‘The show must go on’

As we are starting to take some steps towards ending lockdown, more questions and dilemmas arise. Shows, festivals, sports and mass-gathering events were the first to be affected, and it appears that they will be the last to return to normal.

While some countries have already begun to open their theaters and cinemas, one question remains – how to do it safely, while upholding all the precautionary measures without going bankrupt?

Every venue will need to meet the new standards. Therefore, its management will be required to build new models which will comply with the current regulations. Also, governments and local councils can assist by proving the affected venues with grants and financial aid. By doing so, they will encourage more businesses to return to normal, despite the current difficulties and restrictions. Another option is to wait until a vaccine will be found and the crisis will be over, which to me personally, seems unreasonable.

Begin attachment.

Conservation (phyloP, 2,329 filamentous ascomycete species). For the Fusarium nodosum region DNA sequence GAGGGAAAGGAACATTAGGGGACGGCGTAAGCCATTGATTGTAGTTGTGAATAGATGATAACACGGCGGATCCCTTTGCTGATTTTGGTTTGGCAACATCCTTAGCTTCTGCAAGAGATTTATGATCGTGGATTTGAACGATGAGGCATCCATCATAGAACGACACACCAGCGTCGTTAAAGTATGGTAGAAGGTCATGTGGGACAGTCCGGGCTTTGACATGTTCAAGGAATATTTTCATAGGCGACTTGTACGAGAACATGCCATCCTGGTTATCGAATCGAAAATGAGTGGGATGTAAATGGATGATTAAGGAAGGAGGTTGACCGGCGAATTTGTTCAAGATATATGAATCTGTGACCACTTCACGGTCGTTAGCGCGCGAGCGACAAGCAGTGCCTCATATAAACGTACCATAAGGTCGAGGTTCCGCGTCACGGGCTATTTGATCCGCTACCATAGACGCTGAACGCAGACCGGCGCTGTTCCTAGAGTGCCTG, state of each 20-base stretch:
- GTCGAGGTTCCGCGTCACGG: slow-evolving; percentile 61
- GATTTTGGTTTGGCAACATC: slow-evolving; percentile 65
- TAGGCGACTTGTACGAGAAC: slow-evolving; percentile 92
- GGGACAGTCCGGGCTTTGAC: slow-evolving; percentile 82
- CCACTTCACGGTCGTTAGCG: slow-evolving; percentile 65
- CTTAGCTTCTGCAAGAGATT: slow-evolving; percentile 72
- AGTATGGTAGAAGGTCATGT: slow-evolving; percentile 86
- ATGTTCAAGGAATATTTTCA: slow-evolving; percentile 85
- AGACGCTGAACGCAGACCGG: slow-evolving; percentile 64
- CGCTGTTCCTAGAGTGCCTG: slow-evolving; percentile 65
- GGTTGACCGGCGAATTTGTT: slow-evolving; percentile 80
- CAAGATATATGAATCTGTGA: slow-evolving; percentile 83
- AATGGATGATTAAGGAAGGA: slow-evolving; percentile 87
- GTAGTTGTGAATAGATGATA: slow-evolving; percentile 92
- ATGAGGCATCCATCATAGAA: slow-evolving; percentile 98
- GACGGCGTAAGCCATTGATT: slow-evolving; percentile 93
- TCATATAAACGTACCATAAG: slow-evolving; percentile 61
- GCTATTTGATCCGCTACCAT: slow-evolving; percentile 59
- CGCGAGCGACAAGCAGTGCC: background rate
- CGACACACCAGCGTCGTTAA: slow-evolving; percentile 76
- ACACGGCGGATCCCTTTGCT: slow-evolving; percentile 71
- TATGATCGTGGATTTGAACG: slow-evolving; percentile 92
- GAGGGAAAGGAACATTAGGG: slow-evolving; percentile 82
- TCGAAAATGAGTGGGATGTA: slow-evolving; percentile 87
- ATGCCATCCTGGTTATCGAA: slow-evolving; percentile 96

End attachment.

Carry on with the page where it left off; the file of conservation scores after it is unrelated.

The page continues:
Enabling large crowd to attend cultural events is a not simple task; besides the technical challenges, there is a psychological obstacle, which reflects a genuine concern of the public, and the governments, regarding a second wave of the virus. Therefore, holding and planning events in the post Covid-19 era, needs to be managed broadly and inclusively.

All performers need to operate based on the ‘chess’ model. This model states that if one of cast or production members is infected, then all members involved will have to go into self-isolation. That why we need to help them to avoid unnecessary contact with their surrounding environment. COVID-19 tests can be made to different team and cast members every few days to ensure that they are not infected with the virus or carry it. 

The remaining staff members will be wearing high-quality protective gear, which will include face masks and disposable gloves. They will maintain high hygiene in order to reduce their chance of being infected, as well as to protect the audience and keep them safe, as much as possible.